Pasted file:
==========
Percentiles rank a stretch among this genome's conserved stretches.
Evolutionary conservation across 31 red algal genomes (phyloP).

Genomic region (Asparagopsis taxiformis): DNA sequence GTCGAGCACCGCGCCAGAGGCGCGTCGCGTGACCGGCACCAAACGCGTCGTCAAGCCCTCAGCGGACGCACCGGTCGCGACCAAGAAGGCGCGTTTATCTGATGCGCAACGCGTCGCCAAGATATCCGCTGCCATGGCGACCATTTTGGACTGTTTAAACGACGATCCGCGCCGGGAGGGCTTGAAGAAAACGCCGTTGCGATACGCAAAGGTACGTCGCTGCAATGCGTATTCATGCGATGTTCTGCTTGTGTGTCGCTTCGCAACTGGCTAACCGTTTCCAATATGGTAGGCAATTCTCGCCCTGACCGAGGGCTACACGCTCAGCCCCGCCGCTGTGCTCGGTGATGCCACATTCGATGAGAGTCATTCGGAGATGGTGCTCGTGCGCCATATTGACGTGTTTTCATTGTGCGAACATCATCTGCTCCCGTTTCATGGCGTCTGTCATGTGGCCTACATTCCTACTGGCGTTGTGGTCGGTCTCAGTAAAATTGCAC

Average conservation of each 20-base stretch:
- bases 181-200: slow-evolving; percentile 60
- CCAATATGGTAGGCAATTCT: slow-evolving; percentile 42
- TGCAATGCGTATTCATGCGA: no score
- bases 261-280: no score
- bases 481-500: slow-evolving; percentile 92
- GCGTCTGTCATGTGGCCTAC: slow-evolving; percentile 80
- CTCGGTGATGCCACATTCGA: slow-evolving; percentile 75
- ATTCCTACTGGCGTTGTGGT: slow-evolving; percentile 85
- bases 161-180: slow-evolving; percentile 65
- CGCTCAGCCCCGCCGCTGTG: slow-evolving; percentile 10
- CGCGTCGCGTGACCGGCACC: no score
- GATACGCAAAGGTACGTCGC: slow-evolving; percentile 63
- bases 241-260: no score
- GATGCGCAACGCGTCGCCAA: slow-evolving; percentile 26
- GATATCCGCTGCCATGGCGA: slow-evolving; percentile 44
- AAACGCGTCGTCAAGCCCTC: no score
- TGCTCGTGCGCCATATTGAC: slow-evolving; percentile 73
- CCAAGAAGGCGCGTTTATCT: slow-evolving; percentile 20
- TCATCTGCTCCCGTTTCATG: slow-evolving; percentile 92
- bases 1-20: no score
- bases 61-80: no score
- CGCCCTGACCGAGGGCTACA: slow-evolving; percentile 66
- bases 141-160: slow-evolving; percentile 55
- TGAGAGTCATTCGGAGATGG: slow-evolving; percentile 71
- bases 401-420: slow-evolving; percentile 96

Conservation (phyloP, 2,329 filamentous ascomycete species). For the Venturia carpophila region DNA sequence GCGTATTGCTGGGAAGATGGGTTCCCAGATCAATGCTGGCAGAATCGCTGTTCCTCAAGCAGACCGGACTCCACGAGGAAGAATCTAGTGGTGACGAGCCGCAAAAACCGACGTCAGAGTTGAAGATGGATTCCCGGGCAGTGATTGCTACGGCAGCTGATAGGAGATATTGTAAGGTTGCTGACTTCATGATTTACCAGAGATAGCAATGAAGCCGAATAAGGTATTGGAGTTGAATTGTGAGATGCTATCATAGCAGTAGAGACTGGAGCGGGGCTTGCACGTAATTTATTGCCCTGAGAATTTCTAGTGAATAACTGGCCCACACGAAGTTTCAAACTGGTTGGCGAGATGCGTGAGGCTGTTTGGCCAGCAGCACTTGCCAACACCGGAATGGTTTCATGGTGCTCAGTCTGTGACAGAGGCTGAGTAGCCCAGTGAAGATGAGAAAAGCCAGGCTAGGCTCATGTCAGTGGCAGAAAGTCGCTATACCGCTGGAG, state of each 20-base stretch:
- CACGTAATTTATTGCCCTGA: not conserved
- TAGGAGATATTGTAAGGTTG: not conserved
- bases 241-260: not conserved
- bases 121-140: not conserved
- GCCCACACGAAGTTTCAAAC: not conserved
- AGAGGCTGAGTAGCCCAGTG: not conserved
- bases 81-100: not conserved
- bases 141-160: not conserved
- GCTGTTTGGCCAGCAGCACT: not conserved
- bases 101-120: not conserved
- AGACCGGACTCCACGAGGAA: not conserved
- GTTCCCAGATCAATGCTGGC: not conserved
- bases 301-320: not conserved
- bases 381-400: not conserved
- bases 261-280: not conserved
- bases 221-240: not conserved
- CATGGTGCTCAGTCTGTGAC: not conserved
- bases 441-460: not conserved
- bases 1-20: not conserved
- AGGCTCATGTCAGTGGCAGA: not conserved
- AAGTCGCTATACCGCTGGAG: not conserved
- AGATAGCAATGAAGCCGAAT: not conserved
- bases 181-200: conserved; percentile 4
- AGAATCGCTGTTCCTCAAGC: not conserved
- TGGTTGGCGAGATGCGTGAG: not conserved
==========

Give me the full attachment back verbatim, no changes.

Percentiles rank a stretch among this genome's conserved stretches.
Evolutionary conservation across 31 red algal genomes (phyloP).

Genomic region (Asparagopsis taxiformis): DNA sequence GTCGAGCACCGCGCCAGAGGCGCGTCGCGTGACCGGCACCAAACGCGTCGTCAAGCCCTCAGCGGACGCACCGGTCGCGACCAAGAAGGCGCGTTTATCTGATGCGCAACGCGTCGCCAAGATATCCGCTGCCATGGCGACCATTTTGGACTGTTTAAACGACGATCCGCGCCGGGAGGGCTTGAAGAAAACGCCGTTGCGATACGCAAAGGTACGTCGCTGCAATGCGTATTCATGCGATGTTCTGCTTGTGTGTCGCTTCGCAACTGGCTAACCGTTTCCAATATGGTAGGCAATTCTCGCCCTGACCGAGGGCTACACGCTCAGCCCCGCCGCTGTGCTCGGTGATGCCACATTCGATGAGAGTCATTCGGAGATGGTGCTCGTGCGCCATATTGACGTGTTTTCATTGTGCGAACATCATCTGCTCCCGTTTCATGGCGTCTGTCATGTGGCCTACATTCCTACTGGCGTTGTGGTCGGTCTCAGTAAAATTGCAC

Average conservation of each 20-base stretch:
- bases 181-200: slow-evolving; percentile 60
- CCAATATGGTAGGCAATTCT: slow-evolving; percentile 42
- TGCAATGCGTATTCATGCGA: no score
- bases 261-280: no score
- bases 481-500: slow-evolving; percentile 92
- GCGTCTGTCATGTGGCCTAC: slow-evolving; percentile 80
- CTCGGTGATGCCACATTCGA: slow-evolving; percentile 75
- ATTCCTACTGGCGTTGTGGT: slow-evolving; percentile 85
- bases 161-180: slow-evolving; percentile 65
- CGCTCAGCCCCGCCGCTGTG: slow-evolving; percentile 10
- CGCGTCGCGTGACCGGCACC: no score
- GATACGCAAAGGTACGTCGC: slow-evolving; percentile 63
- bases 241-260: no score
- GATGCGCAACGCGTCGCCAA: slow-evolving; percentile 26
- GATATCCGCTGCCATGGCGA: slow-evolving; percentile 44
- AAACGCGTCGTCAAGCCCTC: no score
- TGCTCGTGCGCCATATTGAC: slow-evolving; percentile 73
- CCAAGAAGGCGCGTTTATCT: slow-evolving; percentile 20
- TCATCTGCTCCCGTTTCATG: slow-evolving; percentile 92
- bases 1-20: no score
- bases 61-80: no score
- CGCCCTGACCGAGGGCTACA: slow-evolving; percentile 66
- bases 141-160: slow-evolving; percentile 55
- TGAGAGTCATTCGGAGATGG: slow-evolving; percentile 71
- bases 401-420: slow-evolving; percentile 96

Conservation (phyloP, 2,329 filamentous ascomycete species). For the Venturia carpophila region DNA sequence GCGTATTGCTGGGAAGATGGGTTCCCAGATCAATGCTGGCAGAATCGCTGTTCCTCAAGCAGACCGGACTCCACGAGGAAGAATCTAGTGGTGACGAGCCGCAAAAACCGACGTCAGAGTTGAAGATGGATTCCCGGGCAGTGATTGCTACGGCAGCTGATAGGAGATATTGTAAGGTTGCTGACTTCATGATTTACCAGAGATAGCAATGAAGCCGAATAAGGTATTGGAGTTGAATTGTGAGATGCTATCATAGCAGTAGAGACTGGAGCGGGGCTTGCACGTAATTTATTGCCCTGAGAATTTCTAGTGAATAACTGGCCCACACGAAGTTTCAAACTGGTTGGCGAGATGCGTGAGGCTGTTTGGCCAGCAGCACTTGCCAACACCGGAATGGTTTCATGGTGCTCAGTCTGTGACAGAGGCTGAGTAGCCCAGTGAAGATGAGAAAAGCCAGGCTAGGCTCATGTCAGTGGCAGAAAGTCGCTATACCGCTGGAG, state of each 20-base stretch:
- CACGTAATTTATTGCCCTGA: not conserved
- TAGGAGATATTGTAAGGTTG: not conserved
- bases 241-260: not conserved
- bases 121-140: not conserved
- GCCCACACGAAGTTTCAAAC: not conserved
- AGAGGCTGAGTAGCCCAGTG: not conserved
- bases 81-100: not conserved
- bases 141-160: not conserved
- GCTGTTTGGCCAGCAGCACT: not conserved
- bases 101-120: not conserved
- AGACCGGACTCCACGAGGAA: not conserved
- GTTCCCAGATCAATGCTGGC: not conserved
- bases 301-320: not conserved
- bases 381-400: not conserved
- bases 261-280: not conserved
- bases 221-240: not conserved
- CATGGTGCTCAGTCTGTGAC: not conserved
- bases 441-460: not conserved
- bases 1-20: not conserved
- AGGCTCATGTCAGTGGCAGA: not conserved
- AAGTCGCTATACCGCTGGAG: not conserved
- AGATAGCAATGAAGCCGAAT: not conserved
- bases 181-200: conserved; percentile 4
- AGAATCGCTGTTCCTCAAGC: not conserved
- TGGTTGGCGAGATGCGTGAG: not conserved